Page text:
As a regular reader of this site I have all too often fallen prey to hating the other side:
I have wished them ill.  
I have fantasized about them getting their comeuppance.
I have told myself I should be better than that.  
This has worked as well for me as trying to use willpower to diet.  Is there a better way?  Yes.

To get there we need to consider why do we do the things we do.  At any given moment we do what we think is “best”.  This arises from the sum total of who we are – our values, memories, habits, needs and inspirations,  and so forth.  Are we not free to choose whatever we like? Sure, but we are not about to choose what we do not like.  For example, I am free to choose to be a Republican, but I am not about to do so.  Sometimes we face more difficult questions, and have to think about it to decide.  Be that as it may, our behavior arises out of our personal causes and conditions.  Same goes for everyone else.

I think it is safe to say we have all done things in our lives we are not proud of, and would do differently now, had we the chance. Yet looking back upon such incidents we can see how our attitudes and beliefs at the time led to that behavior.  So the negative judgments we might be inclined to pass upon ourselves are tempered by the understanding of our mind-set.  Should we not take the same attitude towards others?

So there is no point in hating the liars, the corrrupt, the hate mongers, the Republicans. They are each subject to their own personal causes and conditions.  They see things the way they see them because that is who they are. Of course we should oppose them, but the hatred only harms ourselves.

I find it interesting that something like this is the very first spiritual teaching in the Bible, from Genesis 2-3,  KJV, Bible Gateway:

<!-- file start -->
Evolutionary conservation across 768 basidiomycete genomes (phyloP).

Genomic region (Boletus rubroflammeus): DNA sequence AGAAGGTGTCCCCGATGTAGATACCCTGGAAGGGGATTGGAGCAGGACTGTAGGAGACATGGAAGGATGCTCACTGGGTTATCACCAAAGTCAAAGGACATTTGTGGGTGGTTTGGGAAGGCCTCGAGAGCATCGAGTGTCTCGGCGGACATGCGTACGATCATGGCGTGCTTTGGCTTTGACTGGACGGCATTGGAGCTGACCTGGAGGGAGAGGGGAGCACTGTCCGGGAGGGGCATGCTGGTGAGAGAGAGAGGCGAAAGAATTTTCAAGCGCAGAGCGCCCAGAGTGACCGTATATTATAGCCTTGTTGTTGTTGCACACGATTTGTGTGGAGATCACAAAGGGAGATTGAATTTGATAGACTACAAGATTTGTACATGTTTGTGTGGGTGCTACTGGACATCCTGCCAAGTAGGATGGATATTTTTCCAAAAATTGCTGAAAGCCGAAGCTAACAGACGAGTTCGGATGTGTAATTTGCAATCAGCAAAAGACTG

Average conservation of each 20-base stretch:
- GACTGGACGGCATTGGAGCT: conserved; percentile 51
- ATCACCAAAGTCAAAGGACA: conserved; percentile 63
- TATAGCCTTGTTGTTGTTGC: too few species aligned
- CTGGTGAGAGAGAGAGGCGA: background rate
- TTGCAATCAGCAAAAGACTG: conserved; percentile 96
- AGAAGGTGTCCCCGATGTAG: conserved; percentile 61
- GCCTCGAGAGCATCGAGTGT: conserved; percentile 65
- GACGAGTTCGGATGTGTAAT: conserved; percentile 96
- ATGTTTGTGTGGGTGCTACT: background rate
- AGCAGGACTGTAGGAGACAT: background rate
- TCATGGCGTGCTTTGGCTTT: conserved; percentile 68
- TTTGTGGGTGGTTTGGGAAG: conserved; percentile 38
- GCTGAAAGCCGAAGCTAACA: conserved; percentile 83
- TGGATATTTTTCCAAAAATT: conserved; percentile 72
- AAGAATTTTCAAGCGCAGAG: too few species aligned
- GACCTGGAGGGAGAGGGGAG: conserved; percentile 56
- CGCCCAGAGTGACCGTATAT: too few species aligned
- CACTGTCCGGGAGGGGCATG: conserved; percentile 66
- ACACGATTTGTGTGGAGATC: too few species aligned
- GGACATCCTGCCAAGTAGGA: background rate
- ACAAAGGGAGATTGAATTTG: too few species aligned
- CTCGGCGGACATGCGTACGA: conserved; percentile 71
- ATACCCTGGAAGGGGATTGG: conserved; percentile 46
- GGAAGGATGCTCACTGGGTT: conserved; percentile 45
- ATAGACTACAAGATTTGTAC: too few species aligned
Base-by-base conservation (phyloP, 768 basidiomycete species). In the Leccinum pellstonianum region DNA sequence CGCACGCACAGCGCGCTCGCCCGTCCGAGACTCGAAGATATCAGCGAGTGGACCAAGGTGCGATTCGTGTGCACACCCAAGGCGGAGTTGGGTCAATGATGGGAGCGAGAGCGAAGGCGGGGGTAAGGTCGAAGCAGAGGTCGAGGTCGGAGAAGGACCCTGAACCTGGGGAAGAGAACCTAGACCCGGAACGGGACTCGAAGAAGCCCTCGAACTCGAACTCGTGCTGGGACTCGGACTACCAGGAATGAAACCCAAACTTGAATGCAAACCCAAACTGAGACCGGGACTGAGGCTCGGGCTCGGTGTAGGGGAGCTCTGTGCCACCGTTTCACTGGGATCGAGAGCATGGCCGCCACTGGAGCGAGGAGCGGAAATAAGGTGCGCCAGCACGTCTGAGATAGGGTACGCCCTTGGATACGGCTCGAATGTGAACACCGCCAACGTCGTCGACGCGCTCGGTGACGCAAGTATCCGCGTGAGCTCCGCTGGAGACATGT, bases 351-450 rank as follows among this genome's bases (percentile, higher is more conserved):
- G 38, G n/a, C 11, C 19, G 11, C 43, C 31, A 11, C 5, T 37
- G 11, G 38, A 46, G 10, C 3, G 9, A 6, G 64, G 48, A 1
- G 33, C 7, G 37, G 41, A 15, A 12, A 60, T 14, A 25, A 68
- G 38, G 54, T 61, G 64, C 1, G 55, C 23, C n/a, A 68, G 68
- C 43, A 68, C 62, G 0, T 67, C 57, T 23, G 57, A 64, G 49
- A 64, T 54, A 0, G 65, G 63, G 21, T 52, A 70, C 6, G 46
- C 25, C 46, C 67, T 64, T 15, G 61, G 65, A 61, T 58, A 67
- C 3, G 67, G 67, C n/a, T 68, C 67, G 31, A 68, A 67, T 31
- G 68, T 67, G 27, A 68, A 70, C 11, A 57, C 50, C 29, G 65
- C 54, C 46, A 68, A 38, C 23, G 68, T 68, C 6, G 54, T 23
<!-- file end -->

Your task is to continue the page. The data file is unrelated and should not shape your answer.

“And out of the ground made .. God to grow every tree [including] the tree of knowledge of good and evil”
     The Lord instructed  “ of the tree of the knowledge of good and evil, thou shalt not eat”
     Adam & Eve then they fell prey to temptation and ate:  “And the eyes of them both were opened, and they knew that they were naked … and Adam and his wife hid themselves ....
     And the Lord God called unto Adam, and said unto him, Where art thou?
     And he said, I heard thy voice in the garden, and I was afraid, because I was naked; and I hid myself.
     And He said, Who told thee that thou wast naked? Hast thou eaten of the tree, whereof I commanded thee that thou shouldest not eat?”

Busted!  The “fruit” was no apple (“apple” is never mentioned), it was the temptation to pass judgment.  They partake of this fruit and promptly judge their nakedness as shameful.  This gives them away, and they get thrown out of the garden with all the ensuing tribulations.  
The point is it is a mistake to be passing judgment.

Surely we must oppose wrongdoing. How are we to do that if we avoid passing judgment? Judgment here refers to moral condemnation of something or someone as evil.  If there is bad behavior going on we simply say it’s bad behavior with the understanding that they don’t know any better.  Understanding the human condition gets us beyond judging others as evil by nature.

The Tibetan Buddhists liken hatred to “taking poison and hoping your enemy dies”. Hatred does nothing to slow down our adversaries. It only mires us in negative emotion and sucks our own energy.

Am I suggesting we abandon our activism in any way? Not at all.  What I am saying is if we can do it without falling prey to hatred, we will be happier, healthier, and more effective.

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